High-speed China changes rail landscape
By Jamil Anderlini in Beijing
Published: March 16 2010
For decades the high-speed railway sector has been dominated by a handful of companies in Europe, Japan and North America, which have mostly concentrated on projects in their own regional markets.
But just as the industry is witnessing a proliferation of high-speed rail projects across the globe, the rapid rise of Chinese state-owned rail producers is posing a serious threat to the dominance of companies such as Germany’s Siemens, France’s Alstom, Canada’s Bombardier and Japan’s Kawasaki.
“Chinese companies are changing the landscape of the global railway market because of the dimensions of their home market and because they are becoming involved in international tenders, which is new,” said Dominique Pouliquen, Asia-Pacific managing director for Alstom.
In a sign of how competitive the Chinese state railway equipment producers have become, Siemens has abandoned its bid for the second phase of the “pilgrim express” linking the holy cities of Mecca and Medina in Saudi Arabia, and has joined a Chinese consortium instead.
While the Chinese companies are new to the global stage and lag their European rivals in terms of quality and technology, they have some significant advantages.
“Price is their number one competitive advantage and they are very well organised with financing support from Chinese state-owned banks,” Mr Pouliquen told the Financial Times. “They offer a global package, which is usually combining technical solution with financing, so it is very easy for governments to make a decision to use their products.”
The Chinese ministry of railways, which directly owns many rail companies, co-ordinates tenders so they don’t bid against each other, and encourages foreign companies to join Chinese consortia by holding out the prospect of greater access to an enormous market.
Analysts said Chinese companies were already very active in bidding for projects in Middle Eastern countries such as Saudi Arabia and Iran, and Latin American countries including Argentina, Brazil and Mexico.
They are also targeting projects in Australia and the US, and have made significant inroads in their own region, with contracts in Thailand and Hong Kong.
The rise of the Chinese rail industry with its global aspirations has happened quickly.
Iain Carmichael, managing director Lloyd’s Register Rail in Asia, said that as recently as three years ago Chinese companies didn’t have the knowhow for many parts of their own rail systems, such as signalling and high-speed technology, and that provided a huge opportunity for European companies.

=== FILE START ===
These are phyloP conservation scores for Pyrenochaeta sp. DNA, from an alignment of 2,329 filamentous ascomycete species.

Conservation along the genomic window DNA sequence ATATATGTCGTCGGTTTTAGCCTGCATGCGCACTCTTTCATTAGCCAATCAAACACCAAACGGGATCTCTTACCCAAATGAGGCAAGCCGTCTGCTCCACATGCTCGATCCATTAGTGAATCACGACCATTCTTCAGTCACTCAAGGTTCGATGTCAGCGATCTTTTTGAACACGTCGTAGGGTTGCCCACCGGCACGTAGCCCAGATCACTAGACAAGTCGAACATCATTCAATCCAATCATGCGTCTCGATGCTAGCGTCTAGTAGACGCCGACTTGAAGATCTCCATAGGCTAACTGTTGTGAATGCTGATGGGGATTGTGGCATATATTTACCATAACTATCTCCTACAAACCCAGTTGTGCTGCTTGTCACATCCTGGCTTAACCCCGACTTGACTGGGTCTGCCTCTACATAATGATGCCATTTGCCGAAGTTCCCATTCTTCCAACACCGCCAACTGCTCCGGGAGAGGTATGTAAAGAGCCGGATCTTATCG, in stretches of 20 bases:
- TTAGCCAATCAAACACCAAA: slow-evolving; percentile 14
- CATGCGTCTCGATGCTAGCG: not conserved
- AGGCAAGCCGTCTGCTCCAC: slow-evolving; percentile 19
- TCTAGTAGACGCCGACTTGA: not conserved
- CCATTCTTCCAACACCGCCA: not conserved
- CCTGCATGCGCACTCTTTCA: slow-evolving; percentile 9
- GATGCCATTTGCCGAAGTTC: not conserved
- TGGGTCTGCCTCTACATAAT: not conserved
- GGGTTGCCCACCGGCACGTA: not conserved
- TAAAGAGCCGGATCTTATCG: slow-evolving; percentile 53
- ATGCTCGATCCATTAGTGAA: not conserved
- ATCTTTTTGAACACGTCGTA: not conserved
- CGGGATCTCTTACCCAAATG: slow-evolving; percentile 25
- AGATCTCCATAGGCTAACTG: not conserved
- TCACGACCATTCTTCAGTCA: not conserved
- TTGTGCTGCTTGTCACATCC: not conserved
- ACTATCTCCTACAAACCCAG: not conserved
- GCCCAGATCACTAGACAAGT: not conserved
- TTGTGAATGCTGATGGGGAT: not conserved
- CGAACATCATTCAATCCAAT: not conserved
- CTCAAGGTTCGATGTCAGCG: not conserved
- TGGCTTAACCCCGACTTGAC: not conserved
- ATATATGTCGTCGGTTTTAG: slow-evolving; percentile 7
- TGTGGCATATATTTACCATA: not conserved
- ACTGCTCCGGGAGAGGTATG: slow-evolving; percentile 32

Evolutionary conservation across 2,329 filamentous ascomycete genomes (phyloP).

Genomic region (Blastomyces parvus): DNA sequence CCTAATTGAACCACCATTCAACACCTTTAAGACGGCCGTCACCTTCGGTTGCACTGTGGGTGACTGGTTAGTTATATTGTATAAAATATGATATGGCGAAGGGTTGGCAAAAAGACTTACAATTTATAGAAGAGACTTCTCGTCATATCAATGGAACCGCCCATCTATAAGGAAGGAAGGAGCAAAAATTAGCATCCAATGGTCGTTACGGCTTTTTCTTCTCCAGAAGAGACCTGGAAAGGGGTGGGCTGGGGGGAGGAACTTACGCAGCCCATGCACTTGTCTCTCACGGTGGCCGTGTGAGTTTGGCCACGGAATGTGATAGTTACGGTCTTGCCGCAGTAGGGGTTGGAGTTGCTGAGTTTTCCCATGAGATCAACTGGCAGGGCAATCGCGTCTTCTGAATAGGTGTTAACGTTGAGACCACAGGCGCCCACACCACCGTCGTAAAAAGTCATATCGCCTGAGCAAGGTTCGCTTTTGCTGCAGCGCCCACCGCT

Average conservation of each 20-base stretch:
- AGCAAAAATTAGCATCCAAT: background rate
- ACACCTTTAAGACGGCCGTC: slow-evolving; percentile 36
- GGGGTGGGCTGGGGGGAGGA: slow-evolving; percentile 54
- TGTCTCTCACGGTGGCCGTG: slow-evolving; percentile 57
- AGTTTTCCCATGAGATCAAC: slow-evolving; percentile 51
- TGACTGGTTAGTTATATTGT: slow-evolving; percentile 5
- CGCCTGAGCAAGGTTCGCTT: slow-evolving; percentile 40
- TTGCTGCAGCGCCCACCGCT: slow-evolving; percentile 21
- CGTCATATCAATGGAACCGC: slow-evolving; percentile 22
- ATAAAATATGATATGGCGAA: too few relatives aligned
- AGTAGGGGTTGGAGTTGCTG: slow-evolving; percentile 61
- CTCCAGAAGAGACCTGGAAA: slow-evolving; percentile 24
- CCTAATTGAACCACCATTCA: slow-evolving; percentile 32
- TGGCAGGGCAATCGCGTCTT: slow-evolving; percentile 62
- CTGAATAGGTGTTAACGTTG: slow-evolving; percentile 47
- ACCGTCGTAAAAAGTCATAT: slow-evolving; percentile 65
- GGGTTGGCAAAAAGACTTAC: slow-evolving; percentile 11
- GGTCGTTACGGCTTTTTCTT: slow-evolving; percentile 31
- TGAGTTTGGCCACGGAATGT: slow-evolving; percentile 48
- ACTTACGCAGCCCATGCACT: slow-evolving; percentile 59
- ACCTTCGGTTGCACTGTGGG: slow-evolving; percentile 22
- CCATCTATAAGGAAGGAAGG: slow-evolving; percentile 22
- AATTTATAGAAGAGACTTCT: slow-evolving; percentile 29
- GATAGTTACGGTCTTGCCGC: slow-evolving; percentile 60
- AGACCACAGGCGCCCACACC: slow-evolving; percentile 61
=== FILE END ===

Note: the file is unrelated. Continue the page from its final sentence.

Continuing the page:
“But as the Chinese gained the knowhow, the relationship changed, so now the Chinese have the upper hand and the Europeans now have to work co-operatively if they want to compete,” he said. “Rolling stock products are built cheaper in China than anywhere else and the quality is now at the level where they can sell to global projects.”
He said the main constraint on Chinese exports of rolling stock was capacity, because Chinese producers were trying to keep up with orders at home in what had become the largest market in the world.
“Some big manufacturers are tripling their output this year and we’re seeing a vast expansion of metro systems as well as high speed rail,” Mr Carmichael said.
China’s market for rail equipment, including trains, components, signalling systems and other equipment, is expected to quintuple from an average of $10bn a year in the period between 2004 and 2008 to more than $50bn a year between 2009 and 2013, according to estimates from McKinsey.
This year China is expected to account for more than half the total global expenditure on rail equipment.
The government plans to build at least 30,000km of railway, most of it high-speed, in the next five years and China is soon expected to overtake Russia to have the second-largest rail infrastructure in the world, after the US.
These ambitious expansion plans have been on the books for years but, in the wake of the financial crisis, the government accelerated its build-out to boost growth, moving the target date for completion for many projects from 2020 to 2015.
The size and scale of the Chinese market partly explains why European and international rail equipment providers are scrambling over each other to partner Chinese state producers inside the country and around the world.
But co-operation has come at a price.
“European manufacturers have complained that they have transferred technology to China as required [by Beijing] and now the Chinese are using their technology to compete on price in the international market and even in the European home markets,” said Evan Auyang, an executive at Hong Kong-based Transport International and a former infrastructure consultant at McKinsey.
Chinese regulations for the sector include onerous local content requirements stipulating that 70-90 per cent of rail equipment must be Chinese-made. The official state policy on using foreign rail technology is known as “introduce, digest, absorb then innovate”.
“Around 90 per cent of the technology the Chinese currently are using is derived from their partnerships or equipment developed by foreign companies,” Mr Pouliquen said.